City Montessori School

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City Montessori School
Location
,
Information
TypeRegistered Not-for-Profit Non-Governmental Society
MottoJai Jagat
(Victory to the World)
Founded1959
FounderJagdish Gandhi
Bharti Gandhi
EnrollmentNearly 52,000[1]
AffiliationCouncil for the Indian School Certificate Examinations (CISCE)
Website

City Montessori School (CMS) is a co-educational English medium private school that offers education from Pre-school up to K-12 (Grade 12) level in Lucknow, India. The school was founded in 1959 by Dr Bharti Gandhi and Dr Jagdish Gandhi. It held the 2010-11 Guinness Book of World Records for the largest school.[2] In 2015, the school's enrollment was reported to be 52,000.[1] CMS is affiliated to the Council for the Indian School Certificate Examinations.

In 2014 CMS society was accredited with the United Nations Department of Public Information as affiliated NGO.[3]

Background[edit]

The husband and wife duo of Jagdish Gandhi and Bharti Gandhi founded the City Montessori School with just 5 students and a borrowed capital of just Rs 300 or US$5 (approx) in rented premises in 1959. Currently CMS has 20[4] separate branch campuses spread across the city. In 2002 CMS was awarded the UNESCO Prize for Peace Education.[5] The school has also received the 'Hope of Humanity' Award from spiritual leader, the Dalai Lama.[6]

Campuses[edit]

The campuses of the school are spread all over the city of Lucknow. The campuses include:[7][not in citation given]

  • Station Road Campus
  • Gomti Nagar Campus I
  • Gomti Nagar Campus II
  • Mahanagar Campus I
  • Mahanagar Campus II
  • Mahanagr Campus III
  • Aliganj Campus I
  • Aliganj Campus II
  • Rajendra Nagar Campus I
  • Rajendra Nagar Campus II
  • Rajendra Nagar Campus III
  • Rajajipuram Campus I
  • Rajajipuram Campus II* Station Road Campus
  • RDSO Campus
  • Kanpur Road Campus
  • Asharfabad Campus
  • Jopling Road Campus
  • Anand Nagar Campus
  • Chowk Campus
  • Indira Nagar Campus

In the news[edit]

In 2015, CMS refused admission to 31 students of economically weaker section of the society under the Right of Children to Free and Compulsory Education Act on the grounds that they were ineligible according to the state's own RTE rules. The school's rationale for not admitting the children were that either they were below 6 years of age (definition of child as per RTE act is a person aged between 6–14 years) or they resided beyond 1 km radius of CMS or they had other private schools nearer to their residence than CMS.[8] Ramon Magsaysay Award winner Sandeep Pandey sat on a hunger strike against CMS and other private school's refusal to admit children of economically weaker backgrounds. A meeting was arranged between the city administration, Sandeep Pandey and the school management but the issue remain unsolved reportedly due to either side's refusal to budge from their stand. CMS challenged the DM's order in the Allahabad High Court.[9] Following an interim order by the Supreme Court on school's appeal, CMS admitted 13 children who were found eligible by the apex court.[1][10]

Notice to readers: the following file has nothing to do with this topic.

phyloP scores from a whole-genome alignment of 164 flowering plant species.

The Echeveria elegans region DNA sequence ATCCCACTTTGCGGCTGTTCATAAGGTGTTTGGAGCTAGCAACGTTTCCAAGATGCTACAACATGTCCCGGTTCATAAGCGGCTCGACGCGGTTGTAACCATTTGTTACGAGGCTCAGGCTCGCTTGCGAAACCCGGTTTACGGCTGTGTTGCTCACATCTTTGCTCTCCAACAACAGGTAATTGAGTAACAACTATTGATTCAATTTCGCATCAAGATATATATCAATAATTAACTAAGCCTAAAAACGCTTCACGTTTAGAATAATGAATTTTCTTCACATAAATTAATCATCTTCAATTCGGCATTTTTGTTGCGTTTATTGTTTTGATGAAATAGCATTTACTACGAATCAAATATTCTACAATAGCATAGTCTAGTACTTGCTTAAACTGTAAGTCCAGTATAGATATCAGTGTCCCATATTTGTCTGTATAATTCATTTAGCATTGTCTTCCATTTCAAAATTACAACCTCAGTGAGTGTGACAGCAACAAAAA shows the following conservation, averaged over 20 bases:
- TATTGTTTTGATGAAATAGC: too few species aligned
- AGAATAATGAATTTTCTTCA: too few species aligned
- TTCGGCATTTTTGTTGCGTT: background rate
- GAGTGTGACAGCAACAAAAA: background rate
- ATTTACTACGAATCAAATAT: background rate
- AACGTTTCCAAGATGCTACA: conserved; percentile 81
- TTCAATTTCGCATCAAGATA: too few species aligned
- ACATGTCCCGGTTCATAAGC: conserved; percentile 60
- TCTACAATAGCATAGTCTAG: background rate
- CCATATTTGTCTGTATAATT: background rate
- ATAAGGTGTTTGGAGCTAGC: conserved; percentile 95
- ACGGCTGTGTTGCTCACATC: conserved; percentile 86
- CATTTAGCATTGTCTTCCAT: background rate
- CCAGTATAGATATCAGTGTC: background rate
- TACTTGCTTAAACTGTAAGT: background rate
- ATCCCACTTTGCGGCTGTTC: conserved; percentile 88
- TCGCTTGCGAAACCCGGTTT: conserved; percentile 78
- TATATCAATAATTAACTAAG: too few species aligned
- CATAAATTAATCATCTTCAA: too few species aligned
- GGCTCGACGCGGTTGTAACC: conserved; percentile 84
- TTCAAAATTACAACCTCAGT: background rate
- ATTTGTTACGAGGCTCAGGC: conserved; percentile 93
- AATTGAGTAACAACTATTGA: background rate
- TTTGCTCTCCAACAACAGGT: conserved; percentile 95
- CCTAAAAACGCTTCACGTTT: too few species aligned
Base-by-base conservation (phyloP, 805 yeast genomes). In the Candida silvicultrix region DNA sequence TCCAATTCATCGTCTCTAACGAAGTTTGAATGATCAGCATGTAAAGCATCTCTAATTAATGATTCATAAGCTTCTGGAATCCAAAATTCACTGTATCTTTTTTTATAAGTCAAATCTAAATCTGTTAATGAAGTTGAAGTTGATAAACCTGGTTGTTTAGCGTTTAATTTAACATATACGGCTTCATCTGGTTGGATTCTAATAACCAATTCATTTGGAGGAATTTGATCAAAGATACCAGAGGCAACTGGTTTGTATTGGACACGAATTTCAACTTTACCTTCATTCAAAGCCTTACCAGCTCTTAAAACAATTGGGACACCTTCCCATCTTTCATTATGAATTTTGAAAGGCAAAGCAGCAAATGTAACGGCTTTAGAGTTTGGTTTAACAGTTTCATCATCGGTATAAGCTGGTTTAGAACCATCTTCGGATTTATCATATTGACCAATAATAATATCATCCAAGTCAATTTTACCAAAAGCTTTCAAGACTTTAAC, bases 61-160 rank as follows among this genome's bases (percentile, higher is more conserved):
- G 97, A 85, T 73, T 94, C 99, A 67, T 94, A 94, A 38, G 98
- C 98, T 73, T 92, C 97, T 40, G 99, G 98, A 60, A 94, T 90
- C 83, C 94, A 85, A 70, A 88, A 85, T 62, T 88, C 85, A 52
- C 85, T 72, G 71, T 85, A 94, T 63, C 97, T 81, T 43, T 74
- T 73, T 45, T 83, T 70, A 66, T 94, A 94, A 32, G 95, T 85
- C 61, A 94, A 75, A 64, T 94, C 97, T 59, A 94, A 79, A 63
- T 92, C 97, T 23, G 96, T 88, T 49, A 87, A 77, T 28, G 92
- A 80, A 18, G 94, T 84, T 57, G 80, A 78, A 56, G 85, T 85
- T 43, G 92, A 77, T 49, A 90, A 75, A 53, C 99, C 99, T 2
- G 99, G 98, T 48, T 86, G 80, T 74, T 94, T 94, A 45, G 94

The activities of the school have made impact during testing times, like in 1992, when the Babri Masjid was demolished and religious riots had cost hundreds of lives.[11] The school also initiated an Indo-Pak children's pen friend's project to promote friendship between children of India and Pakistan.[12][13]

Following the beheading of Indian army soldier, Lance Naik Hemraj by the Pakistani forces in 2013,[14] and Indian Army responding aggressively to the incident in 2014,[15] tensions were once again high between India & Pakistan. So a Pakistani school's participation in a Cricket tournament conducted by CMS was cancelled.[16]